The odds of any one of these conditions arising are low. The odds of all of them happening at once are infinitesimal. Yet here we are.
The Fed doesn’t know how to fix any of those problems. But they are good at making things worse. If you’re going to bet on anything, bet on that.
The Fed has two choices, both bad. They can continue to raise rates to squash inflation, which will worsen the recession and sink the stock market. Or they can throw in the towel, cut rates to zero, print money like mad and do currency swaps with Europe and Japan.
That might prop up markets for a bit, but inflation will surge out of control. Inflation is just another kind of poison for stocks because it dilutes nominal values, hurts investment and prompts a rush toward hard assets.
As I’ve argued many times before, the problem with any kind of market manipulation (what central bankers call “policy”) is that there’s no way to end it without unintended and usually negative consequences.
Once you start down the path of manipulation, it requires more and more manipulation to keep the game going.
Finally it no longer becomes possible to turn back without crashing the system. It’s like the famous song by the Eagles, “Hotel California” — you can check out anytime you like, but you can never leave.
Of course, manipulation by government agencies and central banks always starts out with good intentions. They are trying to “save” the banks or “save” the market from extreme outcomes or crashes.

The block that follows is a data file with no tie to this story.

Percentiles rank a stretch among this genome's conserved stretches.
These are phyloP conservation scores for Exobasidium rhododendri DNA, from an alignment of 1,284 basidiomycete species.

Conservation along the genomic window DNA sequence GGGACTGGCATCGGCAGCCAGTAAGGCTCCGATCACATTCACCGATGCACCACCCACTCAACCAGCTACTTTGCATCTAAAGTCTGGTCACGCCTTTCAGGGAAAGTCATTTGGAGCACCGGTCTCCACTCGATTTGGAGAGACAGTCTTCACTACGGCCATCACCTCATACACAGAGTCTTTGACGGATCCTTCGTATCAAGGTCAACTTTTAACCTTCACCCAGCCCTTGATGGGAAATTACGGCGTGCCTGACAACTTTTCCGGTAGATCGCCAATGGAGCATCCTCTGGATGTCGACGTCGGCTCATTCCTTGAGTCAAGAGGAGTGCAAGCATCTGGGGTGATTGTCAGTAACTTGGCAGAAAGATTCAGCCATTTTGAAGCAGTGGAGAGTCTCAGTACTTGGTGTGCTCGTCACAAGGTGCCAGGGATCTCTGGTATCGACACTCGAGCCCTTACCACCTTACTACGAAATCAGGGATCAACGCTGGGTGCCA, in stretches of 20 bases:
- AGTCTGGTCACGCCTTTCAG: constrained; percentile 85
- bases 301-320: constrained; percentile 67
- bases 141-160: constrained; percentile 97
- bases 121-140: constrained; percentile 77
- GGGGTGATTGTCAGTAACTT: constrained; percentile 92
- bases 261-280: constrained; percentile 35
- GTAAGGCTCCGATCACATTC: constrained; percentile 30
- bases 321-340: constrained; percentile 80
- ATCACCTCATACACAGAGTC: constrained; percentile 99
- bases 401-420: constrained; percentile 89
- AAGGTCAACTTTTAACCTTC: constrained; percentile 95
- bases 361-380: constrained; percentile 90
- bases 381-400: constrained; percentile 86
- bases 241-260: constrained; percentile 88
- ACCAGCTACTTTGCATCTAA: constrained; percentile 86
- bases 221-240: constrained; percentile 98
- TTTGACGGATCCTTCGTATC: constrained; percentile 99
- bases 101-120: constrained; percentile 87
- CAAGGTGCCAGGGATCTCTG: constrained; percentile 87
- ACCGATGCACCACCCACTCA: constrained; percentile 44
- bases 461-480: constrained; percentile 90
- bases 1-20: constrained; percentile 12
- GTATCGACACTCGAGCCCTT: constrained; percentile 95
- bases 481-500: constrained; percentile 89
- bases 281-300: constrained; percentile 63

Kicking the Can
But this desire to save something ignores the fact that bank failures and market crashes are sometimes necessary and healthy to clear out prior excesses and dysfunctions. A crash can clean out the rot, put losses where they belong and allow the system to start over with a clean balance sheet and a strong lesson in prudence.
Instead, the central bankers ride to the rescue of corrupt or mismanaged banks. This saves the wrong people (incompetent and corrupt bank managers and investors) and hurts the everyday investor or worker who watches his portfolio implode while the incompetent bank managers get to keep their jobs and big bonuses.
All that does is set the stage for a bigger crisis down the road. It just kicks the can, hoping that the latest intervention will be the last intervention. But it never is.
The key for investors right now is to stay well-informed and remain nimble. Trying to read the future and placing firm bets based on the Fed can be a huge mistake.